Nearly one in five consumers have cancelled or cut back on insurance policies during the pandemic, according to research from Premium Credit.
A survey of 1,000 adults in August found 19 per cent had cancelled or cut policies, including life and health insurance, as a result of the pandemic.
Premium Credit warned many households were “taking risks” with their finances to afford insurance, with 44 per cent saying they paid for them with credit cards.
The research also found that consumers who used credit to pay for insurance were, on average, using £520 more credit than 12 months ago.
Rising premiums was cited as the main reason for people taking out more credit, with 35 per cent of borrowers saying that prices had increased.
Adam Morghem, strategy and brand director at Premium Credit, said: “The financial pain of Covid for millions of households is mounting and insurance is one of the bills that people are cutting back on to save money.”
Protection advisers had been warned earlier this year to expect higher levels of commission clawback, as consumers look to tighten their purse strings wherever possible in the aftermath of the pandemic.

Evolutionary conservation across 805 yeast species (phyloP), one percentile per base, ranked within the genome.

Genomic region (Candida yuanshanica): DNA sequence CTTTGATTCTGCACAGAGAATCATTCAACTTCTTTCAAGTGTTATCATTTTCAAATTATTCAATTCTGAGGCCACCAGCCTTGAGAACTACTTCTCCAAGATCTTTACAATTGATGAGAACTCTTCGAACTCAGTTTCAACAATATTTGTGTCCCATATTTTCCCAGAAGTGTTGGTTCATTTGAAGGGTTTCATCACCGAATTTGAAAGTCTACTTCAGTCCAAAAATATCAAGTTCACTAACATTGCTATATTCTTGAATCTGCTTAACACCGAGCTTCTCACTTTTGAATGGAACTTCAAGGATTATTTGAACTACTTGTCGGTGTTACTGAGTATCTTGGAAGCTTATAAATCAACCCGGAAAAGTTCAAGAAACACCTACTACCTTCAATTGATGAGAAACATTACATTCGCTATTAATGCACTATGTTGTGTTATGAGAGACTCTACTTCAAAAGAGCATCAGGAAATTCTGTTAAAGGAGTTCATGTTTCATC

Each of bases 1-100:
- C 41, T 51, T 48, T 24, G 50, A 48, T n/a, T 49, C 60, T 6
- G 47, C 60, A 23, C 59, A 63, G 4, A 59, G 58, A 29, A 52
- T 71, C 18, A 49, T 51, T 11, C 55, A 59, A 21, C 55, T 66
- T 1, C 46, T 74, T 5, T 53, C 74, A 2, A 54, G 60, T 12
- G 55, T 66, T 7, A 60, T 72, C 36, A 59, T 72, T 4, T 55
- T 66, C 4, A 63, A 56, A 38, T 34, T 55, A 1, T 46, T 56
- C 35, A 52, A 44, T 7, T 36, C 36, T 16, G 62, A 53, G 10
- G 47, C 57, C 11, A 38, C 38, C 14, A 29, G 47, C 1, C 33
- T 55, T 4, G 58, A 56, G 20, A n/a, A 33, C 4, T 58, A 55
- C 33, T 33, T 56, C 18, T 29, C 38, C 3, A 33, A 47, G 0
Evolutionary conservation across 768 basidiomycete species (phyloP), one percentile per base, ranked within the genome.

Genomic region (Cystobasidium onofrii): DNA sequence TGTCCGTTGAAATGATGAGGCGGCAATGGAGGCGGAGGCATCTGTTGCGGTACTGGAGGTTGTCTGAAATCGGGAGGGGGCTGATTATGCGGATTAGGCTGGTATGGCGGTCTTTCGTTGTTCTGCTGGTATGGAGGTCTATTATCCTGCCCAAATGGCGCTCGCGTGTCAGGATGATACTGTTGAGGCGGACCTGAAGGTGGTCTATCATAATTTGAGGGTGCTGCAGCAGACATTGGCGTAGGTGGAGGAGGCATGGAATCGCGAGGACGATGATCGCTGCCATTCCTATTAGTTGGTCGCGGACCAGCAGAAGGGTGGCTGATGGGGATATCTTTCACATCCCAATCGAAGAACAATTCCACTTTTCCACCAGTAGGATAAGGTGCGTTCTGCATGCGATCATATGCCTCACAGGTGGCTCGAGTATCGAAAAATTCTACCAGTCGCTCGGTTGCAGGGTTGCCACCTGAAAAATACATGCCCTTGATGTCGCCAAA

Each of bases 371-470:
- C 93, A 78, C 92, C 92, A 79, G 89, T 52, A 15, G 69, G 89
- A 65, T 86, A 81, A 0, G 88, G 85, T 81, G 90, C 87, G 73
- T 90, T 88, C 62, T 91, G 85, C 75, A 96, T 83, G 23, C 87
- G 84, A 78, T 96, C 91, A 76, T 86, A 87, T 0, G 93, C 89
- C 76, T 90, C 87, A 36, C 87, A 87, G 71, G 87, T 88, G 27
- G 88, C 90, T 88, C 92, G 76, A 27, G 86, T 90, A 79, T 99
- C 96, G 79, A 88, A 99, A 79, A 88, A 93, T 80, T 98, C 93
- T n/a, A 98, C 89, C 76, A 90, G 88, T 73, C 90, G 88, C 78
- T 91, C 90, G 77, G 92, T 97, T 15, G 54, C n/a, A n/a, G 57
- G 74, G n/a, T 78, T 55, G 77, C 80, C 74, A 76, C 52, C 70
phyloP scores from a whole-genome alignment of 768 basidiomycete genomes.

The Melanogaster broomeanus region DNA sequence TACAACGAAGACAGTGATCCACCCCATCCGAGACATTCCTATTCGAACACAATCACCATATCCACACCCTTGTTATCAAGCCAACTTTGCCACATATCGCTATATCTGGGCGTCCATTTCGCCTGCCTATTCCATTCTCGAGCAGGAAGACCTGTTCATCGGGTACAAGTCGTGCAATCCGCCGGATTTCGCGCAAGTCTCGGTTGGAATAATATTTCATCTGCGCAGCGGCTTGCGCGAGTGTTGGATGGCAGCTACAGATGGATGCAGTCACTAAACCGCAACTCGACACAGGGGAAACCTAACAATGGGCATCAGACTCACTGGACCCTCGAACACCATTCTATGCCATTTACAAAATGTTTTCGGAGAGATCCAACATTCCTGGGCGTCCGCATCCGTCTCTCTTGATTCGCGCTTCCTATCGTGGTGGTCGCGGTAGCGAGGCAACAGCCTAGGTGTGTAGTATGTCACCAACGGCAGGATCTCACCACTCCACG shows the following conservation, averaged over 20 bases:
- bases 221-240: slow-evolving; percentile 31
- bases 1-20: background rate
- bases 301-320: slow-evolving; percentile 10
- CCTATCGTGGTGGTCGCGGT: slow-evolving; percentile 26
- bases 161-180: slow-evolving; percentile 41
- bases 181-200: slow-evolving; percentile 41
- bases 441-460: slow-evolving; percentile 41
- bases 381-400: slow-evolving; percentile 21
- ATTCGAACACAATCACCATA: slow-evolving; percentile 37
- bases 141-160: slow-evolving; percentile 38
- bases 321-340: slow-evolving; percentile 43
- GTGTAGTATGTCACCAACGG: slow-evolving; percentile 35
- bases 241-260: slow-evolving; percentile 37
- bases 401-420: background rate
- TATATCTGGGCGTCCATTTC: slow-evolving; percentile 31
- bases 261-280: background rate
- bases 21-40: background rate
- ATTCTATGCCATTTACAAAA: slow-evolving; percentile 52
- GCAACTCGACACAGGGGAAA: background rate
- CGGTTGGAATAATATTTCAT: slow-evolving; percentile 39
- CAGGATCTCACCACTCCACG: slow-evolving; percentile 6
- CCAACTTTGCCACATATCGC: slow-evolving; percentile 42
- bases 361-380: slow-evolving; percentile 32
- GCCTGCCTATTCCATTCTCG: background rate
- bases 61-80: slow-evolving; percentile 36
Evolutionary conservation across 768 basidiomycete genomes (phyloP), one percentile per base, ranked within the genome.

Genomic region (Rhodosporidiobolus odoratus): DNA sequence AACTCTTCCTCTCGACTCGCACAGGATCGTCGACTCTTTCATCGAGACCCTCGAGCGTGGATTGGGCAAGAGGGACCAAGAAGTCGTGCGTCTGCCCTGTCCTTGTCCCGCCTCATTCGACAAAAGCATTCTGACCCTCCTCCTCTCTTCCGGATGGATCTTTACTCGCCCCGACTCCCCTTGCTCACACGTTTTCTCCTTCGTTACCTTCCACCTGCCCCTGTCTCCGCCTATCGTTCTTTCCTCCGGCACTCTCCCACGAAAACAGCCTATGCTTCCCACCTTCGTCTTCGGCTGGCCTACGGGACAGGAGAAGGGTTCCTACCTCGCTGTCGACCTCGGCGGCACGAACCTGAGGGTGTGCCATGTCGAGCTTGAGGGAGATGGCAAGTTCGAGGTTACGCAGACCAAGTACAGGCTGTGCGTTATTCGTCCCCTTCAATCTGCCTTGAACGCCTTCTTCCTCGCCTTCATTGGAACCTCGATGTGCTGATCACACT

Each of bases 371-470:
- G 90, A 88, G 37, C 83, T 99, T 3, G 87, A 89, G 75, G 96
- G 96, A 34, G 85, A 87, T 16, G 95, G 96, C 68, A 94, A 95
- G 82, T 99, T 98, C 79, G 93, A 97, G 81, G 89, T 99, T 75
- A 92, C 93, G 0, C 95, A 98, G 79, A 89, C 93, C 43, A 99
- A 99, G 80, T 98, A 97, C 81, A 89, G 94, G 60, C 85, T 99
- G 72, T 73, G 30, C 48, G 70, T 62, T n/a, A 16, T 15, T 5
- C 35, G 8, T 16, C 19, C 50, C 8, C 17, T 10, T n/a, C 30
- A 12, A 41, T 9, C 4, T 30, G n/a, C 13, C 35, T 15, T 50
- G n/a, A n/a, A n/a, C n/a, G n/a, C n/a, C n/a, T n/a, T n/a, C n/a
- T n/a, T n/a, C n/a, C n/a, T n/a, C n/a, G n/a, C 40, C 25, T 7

After the first lockdown began the Association of Mortgage Intermediaries (AMI) also warned of clients cancelling their protection insurance direct debits as a result of financial difficulty during the pandemic.
But even before the lockdown some consumers had increased borrowing to cover insurance costs, according to Premium Credit’s research, as a March survey found that 41 per cent of customers who had increased borrowing to pay for insurance did so due to higher premiums.
Its own index also found a “growing reliance” on credit, with a quarter of customers borrowing money to pay for insurance before the pandemic, which had since caused an additional 5 per cent to take out credit.
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